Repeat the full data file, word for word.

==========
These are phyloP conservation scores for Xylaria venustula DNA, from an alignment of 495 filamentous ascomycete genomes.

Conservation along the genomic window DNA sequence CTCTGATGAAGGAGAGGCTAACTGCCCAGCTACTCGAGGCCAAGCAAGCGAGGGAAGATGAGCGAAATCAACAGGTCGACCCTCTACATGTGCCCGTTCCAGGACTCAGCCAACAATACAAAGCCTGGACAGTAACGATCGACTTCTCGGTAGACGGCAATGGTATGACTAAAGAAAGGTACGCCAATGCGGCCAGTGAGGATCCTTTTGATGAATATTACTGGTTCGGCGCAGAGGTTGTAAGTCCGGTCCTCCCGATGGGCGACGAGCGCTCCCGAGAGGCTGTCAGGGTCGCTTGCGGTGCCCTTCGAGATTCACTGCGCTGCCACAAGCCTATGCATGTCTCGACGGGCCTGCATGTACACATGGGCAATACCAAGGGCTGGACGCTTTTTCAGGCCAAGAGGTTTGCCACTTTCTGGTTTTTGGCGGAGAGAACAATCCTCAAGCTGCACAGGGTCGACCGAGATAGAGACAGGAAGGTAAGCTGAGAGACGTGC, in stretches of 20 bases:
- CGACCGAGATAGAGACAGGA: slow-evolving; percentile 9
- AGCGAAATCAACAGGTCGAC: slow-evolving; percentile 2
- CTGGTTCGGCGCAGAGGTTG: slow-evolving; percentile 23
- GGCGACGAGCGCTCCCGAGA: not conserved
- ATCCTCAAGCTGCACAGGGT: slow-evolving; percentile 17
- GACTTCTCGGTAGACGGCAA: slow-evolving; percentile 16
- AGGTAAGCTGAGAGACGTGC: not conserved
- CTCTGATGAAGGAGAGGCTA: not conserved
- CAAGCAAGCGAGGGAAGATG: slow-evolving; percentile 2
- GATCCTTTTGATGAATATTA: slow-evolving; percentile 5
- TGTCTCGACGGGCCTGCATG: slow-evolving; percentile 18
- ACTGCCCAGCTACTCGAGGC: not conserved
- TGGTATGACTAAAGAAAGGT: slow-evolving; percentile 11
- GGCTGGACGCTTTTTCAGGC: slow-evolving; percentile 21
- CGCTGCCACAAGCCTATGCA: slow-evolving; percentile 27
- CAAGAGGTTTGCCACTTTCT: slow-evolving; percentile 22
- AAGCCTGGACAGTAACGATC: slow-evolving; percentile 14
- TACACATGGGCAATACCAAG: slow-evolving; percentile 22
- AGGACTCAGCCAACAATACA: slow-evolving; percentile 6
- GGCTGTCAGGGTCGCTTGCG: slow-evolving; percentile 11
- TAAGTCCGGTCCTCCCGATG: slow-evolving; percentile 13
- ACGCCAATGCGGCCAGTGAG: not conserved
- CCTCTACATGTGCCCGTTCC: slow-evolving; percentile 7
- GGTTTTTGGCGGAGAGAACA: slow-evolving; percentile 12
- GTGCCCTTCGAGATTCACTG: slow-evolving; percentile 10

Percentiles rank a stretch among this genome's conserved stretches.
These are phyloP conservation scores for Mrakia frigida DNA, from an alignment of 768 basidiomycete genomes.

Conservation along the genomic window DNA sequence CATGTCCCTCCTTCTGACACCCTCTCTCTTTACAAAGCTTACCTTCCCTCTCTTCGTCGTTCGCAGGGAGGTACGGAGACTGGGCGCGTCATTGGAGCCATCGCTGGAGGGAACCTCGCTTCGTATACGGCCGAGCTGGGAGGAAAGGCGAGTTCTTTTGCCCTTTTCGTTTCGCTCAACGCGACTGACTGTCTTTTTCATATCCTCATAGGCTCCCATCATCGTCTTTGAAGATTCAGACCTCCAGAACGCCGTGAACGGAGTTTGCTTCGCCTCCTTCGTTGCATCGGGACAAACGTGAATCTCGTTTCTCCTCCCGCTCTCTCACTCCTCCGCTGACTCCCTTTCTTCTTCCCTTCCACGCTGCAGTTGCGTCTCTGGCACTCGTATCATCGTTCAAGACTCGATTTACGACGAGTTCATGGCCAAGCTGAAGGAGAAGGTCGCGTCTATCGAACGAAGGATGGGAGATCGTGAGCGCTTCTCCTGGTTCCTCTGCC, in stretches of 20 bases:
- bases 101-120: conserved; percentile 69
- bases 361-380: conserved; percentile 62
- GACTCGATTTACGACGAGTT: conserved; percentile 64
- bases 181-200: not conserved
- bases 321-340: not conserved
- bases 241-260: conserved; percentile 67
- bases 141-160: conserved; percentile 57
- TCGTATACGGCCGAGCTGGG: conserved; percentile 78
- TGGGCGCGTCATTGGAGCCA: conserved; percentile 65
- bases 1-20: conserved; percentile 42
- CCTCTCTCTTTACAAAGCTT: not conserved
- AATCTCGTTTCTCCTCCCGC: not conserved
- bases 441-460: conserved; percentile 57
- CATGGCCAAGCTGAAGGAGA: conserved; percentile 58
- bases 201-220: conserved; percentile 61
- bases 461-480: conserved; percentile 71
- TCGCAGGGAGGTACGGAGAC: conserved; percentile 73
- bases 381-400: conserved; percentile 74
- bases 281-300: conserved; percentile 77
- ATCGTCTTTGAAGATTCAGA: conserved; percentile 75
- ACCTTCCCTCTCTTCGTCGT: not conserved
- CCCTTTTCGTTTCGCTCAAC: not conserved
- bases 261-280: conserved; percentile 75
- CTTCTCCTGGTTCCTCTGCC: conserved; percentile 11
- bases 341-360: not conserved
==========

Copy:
These are phyloP conservation scores for Xylaria venustula DNA, from an alignment of 495 filamentous ascomycete genomes.

Conservation along the genomic window DNA sequence CTCTGATGAAGGAGAGGCTAACTGCCCAGCTACTCGAGGCCAAGCAAGCGAGGGAAGATGAGCGAAATCAACAGGTCGACCCTCTACATGTGCCCGTTCCAGGACTCAGCCAACAATACAAAGCCTGGACAGTAACGATCGACTTCTCGGTAGACGGCAATGGTATGACTAAAGAAAGGTACGCCAATGCGGCCAGTGAGGATCCTTTTGATGAATATTACTGGTTCGGCGCAGAGGTTGTAAGTCCGGTCCTCCCGATGGGCGACGAGCGCTCCCGAGAGGCTGTCAGGGTCGCTTGCGGTGCCCTTCGAGATTCACTGCGCTGCCACAAGCCTATGCATGTCTCGACGGGCCTGCATGTACACATGGGCAATACCAAGGGCTGGACGCTTTTTCAGGCCAAGAGGTTTGCCACTTTCTGGTTTTTGGCGGAGAGAACAATCCTCAAGCTGCACAGGGTCGACCGAGATAGAGACAGGAAGGTAAGCTGAGAGACGTGC, in stretches of 20 bases:
- CGACCGAGATAGAGACAGGA: slow-evolving; percentile 9
- AGCGAAATCAACAGGTCGAC: slow-evolving; percentile 2
- CTGGTTCGGCGCAGAGGTTG: slow-evolving; percentile 23
- GGCGACGAGCGCTCCCGAGA: not conserved
- ATCCTCAAGCTGCACAGGGT: slow-evolving; percentile 17
- GACTTCTCGGTAGACGGCAA: slow-evolving; percentile 16
- AGGTAAGCTGAGAGACGTGC: not conserved
- CTCTGATGAAGGAGAGGCTA: not conserved
- CAAGCAAGCGAGGGAAGATG: slow-evolving; percentile 2
- GATCCTTTTGATGAATATTA: slow-evolving; percentile 5
- TGTCTCGACGGGCCTGCATG: slow-evolving; percentile 18
- ACTGCCCAGCTACTCGAGGC: not conserved
- TGGTATGACTAAAGAAAGGT: slow-evolving; percentile 11
- GGCTGGACGCTTTTTCAGGC: slow-evolving; percentile 21
- CGCTGCCACAAGCCTATGCA: slow-evolving; percentile 27
- CAAGAGGTTTGCCACTTTCT: slow-evolving; percentile 22
- AAGCCTGGACAGTAACGATC: slow-evolving; percentile 14
- TACACATGGGCAATACCAAG: slow-evolving; percentile 22
- AGGACTCAGCCAACAATACA: slow-evolving; percentile 6
- GGCTGTCAGGGTCGCTTGCG: slow-evolving; percentile 11
- TAAGTCCGGTCCTCCCGATG: slow-evolving; percentile 13
- ACGCCAATGCGGCCAGTGAG: not conserved
- CCTCTACATGTGCCCGTTCC: slow-evolving; percentile 7
- GGTTTTTGGCGGAGAGAACA: slow-evolving; percentile 12
- GTGCCCTTCGAGATTCACTG: slow-evolving; percentile 10

Percentiles rank a stretch among this genome's conserved stretches.
These are phyloP conservation scores for Mrakia frigida DNA, from an alignment of 768 basidiomycete genomes.

Conservation along the genomic window DNA sequence CATGTCCCTCCTTCTGACACCCTCTCTCTTTACAAAGCTTACCTTCCCTCTCTTCGTCGTTCGCAGGGAGGTACGGAGACTGGGCGCGTCATTGGAGCCATCGCTGGAGGGAACCTCGCTTCGTATACGGCCGAGCTGGGAGGAAAGGCGAGTTCTTTTGCCCTTTTCGTTTCGCTCAACGCGACTGACTGTCTTTTTCATATCCTCATAGGCTCCCATCATCGTCTTTGAAGATTCAGACCTCCAGAACGCCGTGAACGGAGTTTGCTTCGCCTCCTTCGTTGCATCGGGACAAACGTGAATCTCGTTTCTCCTCCCGCTCTCTCACTCCTCCGCTGACTCCCTTTCTTCTTCCCTTCCACGCTGCAGTTGCGTCTCTGGCACTCGTATCATCGTTCAAGACTCGATTTACGACGAGTTCATGGCCAAGCTGAAGGAGAAGGTCGCGTCTATCGAACGAAGGATGGGAGATCGTGAGCGCTTCTCCTGGTTCCTCTGCC, in stretches of 20 bases:
- bases 101-120: conserved; percentile 69
- bases 361-380: conserved; percentile 62
- GACTCGATTTACGACGAGTT: conserved; percentile 64
- bases 181-200: not conserved
- bases 321-340: not conserved
- bases 241-260: conserved; percentile 67
- bases 141-160: conserved; percentile 57
- TCGTATACGGCCGAGCTGGG: conserved; percentile 78
- TGGGCGCGTCATTGGAGCCA: conserved; percentile 65
- bases 1-20: conserved; percentile 42
- CCTCTCTCTTTACAAAGCTT: not conserved
- AATCTCGTTTCTCCTCCCGC: not conserved
- bases 441-460: conserved; percentile 57
- CATGGCCAAGCTGAAGGAGA: conserved; percentile 58
- bases 201-220: conserved; percentile 61
- bases 461-480: conserved; percentile 71
- TCGCAGGGAGGTACGGAGAC: conserved; percentile 73
- bases 381-400: conserved; percentile 74
- bases 281-300: conserved; percentile 77
- ATCGTCTTTGAAGATTCAGA: conserved; percentile 75
- ACCTTCCCTCTCTTCGTCGT: not conserved
- CCCTTTTCGTTTCGCTCAAC: not conserved
- bases 261-280: conserved; percentile 75
- CTTCTCCTGGTTCCTCTGCC: conserved; percentile 11
- bases 341-360: not conserved